Pro Racer is the only game that is actually completely new to me. The demo tape and The Golf I had already found online. Pro Racer is a very simple game that makes use of the primitive graphics available on the system. Still, fun to play around with once in a while.

Toshiba Pasopia

The Pasopia by Toshiba seems not to be as famous as others like the PC-6001, MZ-700, X1, or FM-7. But cool, it’s a road a little less traveled. Mine’s a little banged up, but overall pretty clean.

I got it on Mercari for a song, it was listed at an already reasonable price but I got a little discount by making an offer. When I received it, I saw that there were two options for output – composite (black and white) and digital RGB (color). For convenience, I started with composite and I was pleased when it powered on and displayed without difficulty.

Well… I was pleased at first, anyway.. It seems that the RIFA capacitor in the PSU shorted out and popped after about 15 minutes. It let out quite a bit of smoke, as you can see. It was the first time I’ve had quite that experience, which is pretty impressive considering the number of computers that have come through my hands. People complain about the peculiar smell of a popped RIFA cap, but I thought it smelled a little like roasted marshmallows. 8/10, would let explode in my room again.

In retrospect, I love that this happened after I typed “do something cool”. It was a class-act effort. Apparently that capacitor wasn’t terribly important. After I explained the situation, I was told by a handful of people that it is just used for filtering out noise and the computer would operate fine without it. I removed the cap and pulled out the soldering pad in the process, so I sure hope it’s not necessary. The computer is working fine.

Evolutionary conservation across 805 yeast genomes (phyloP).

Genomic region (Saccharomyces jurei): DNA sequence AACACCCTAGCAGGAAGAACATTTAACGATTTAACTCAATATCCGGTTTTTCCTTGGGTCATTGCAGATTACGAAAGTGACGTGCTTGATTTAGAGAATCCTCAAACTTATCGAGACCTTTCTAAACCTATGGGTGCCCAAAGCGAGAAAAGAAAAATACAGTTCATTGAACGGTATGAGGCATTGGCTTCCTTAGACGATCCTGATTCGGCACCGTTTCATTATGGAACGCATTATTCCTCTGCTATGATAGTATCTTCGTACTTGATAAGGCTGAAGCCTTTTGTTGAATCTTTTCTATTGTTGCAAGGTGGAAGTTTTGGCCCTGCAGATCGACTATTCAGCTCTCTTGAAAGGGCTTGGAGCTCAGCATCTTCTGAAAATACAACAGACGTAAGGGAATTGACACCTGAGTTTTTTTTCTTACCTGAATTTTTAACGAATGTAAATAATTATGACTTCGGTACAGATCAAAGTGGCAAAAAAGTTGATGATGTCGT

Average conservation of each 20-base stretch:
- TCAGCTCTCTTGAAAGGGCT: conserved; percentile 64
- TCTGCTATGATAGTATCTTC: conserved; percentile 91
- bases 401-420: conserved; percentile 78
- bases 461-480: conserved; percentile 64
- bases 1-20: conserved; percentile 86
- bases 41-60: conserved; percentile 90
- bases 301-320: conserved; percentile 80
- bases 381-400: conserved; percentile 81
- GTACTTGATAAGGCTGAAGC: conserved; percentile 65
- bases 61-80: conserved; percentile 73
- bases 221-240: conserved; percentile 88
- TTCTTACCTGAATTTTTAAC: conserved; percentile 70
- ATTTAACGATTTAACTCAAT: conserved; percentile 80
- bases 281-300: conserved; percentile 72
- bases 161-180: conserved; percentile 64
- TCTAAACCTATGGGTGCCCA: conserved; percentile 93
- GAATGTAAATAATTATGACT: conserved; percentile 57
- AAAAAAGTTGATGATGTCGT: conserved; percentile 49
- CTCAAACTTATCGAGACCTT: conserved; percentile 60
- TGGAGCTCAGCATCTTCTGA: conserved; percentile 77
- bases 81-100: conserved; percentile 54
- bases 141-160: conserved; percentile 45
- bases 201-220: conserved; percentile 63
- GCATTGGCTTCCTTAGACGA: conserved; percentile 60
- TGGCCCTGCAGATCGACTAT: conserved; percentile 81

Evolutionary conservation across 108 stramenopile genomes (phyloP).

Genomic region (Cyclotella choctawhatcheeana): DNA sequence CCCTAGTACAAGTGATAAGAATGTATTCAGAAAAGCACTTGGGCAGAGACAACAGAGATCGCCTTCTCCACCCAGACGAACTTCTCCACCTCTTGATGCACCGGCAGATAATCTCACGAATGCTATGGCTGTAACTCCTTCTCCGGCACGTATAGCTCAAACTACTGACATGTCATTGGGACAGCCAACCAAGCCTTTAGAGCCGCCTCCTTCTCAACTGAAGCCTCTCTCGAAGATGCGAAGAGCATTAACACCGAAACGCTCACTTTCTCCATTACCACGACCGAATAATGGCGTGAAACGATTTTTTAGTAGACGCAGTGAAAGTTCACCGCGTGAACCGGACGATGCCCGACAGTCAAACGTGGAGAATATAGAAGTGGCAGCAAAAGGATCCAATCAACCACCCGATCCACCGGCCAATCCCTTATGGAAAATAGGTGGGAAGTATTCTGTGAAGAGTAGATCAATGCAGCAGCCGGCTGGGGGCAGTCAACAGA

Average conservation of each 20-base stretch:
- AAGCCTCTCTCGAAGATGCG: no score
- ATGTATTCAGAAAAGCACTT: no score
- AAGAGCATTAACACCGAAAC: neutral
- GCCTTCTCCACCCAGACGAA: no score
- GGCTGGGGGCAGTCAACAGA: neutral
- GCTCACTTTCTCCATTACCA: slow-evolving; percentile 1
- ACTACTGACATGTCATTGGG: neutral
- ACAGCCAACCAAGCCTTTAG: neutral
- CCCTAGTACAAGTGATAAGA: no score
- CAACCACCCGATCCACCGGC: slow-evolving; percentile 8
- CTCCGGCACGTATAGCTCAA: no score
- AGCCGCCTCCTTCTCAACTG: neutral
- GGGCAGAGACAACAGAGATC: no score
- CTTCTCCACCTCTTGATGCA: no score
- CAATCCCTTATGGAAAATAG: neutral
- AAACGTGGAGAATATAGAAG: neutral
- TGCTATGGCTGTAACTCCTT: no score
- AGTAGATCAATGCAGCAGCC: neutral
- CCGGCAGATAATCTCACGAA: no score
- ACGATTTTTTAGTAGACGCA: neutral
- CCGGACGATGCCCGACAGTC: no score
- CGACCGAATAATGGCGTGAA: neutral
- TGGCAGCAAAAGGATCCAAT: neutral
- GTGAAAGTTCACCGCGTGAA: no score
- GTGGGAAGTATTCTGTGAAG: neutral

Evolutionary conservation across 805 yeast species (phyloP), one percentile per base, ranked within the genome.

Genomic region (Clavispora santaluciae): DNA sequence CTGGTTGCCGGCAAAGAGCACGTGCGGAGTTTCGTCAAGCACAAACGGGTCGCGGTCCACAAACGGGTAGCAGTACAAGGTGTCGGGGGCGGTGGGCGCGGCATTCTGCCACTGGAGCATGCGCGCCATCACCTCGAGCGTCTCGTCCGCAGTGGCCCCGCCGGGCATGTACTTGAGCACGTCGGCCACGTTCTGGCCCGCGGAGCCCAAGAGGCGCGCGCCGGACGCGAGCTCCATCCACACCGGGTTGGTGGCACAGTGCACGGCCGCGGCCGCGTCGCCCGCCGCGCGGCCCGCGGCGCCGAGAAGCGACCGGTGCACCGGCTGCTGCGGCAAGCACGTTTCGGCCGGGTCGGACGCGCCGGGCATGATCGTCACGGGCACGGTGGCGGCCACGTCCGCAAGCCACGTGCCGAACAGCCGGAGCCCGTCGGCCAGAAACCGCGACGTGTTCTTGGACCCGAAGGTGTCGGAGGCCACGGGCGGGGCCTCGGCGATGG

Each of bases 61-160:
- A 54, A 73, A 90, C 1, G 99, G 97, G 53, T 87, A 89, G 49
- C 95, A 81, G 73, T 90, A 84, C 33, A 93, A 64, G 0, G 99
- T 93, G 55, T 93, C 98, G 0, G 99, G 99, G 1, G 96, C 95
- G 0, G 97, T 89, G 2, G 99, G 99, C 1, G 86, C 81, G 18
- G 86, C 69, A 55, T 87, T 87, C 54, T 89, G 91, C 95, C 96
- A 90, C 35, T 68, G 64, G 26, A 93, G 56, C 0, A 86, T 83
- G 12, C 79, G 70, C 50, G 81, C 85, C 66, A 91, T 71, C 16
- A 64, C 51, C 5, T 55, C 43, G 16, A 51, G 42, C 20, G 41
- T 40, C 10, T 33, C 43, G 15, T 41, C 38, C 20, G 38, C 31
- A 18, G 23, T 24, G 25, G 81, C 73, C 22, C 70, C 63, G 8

One thing that is kind of surprising, or perhaps I should say inaccurate, is that it somehow manages to display some color over the black and white composite output port. It doesn’t display color *correctly*, but it does display color, at least, in some instances. You can compare the monochrome composite on the left with the digital RGB on the right. In the first image of each pair it’s displaying in black and white and the second image is in color, as they should be. Everything as expected.

One program on Toshiba’s demo tape for the machine displayed with color. Again, “monochrome” composite on the left. First it displayed splotches of red and blue, then it switched to a more colorful display. If you compare to the digital RGB on the right, you’ll see how those colors are incorrect. But why color at all? Having no real fundamental understanding of electrical components, the only straws my brain can grasp at are that somehow the signal for the digital RGB is bleeding into the monochrome composite output.

And sometimes some third-party games display this behavior suddenly after drawing a screen. I haven’t quite figured out the pattern yet but it might be related to the cable or the TV, instead or as well.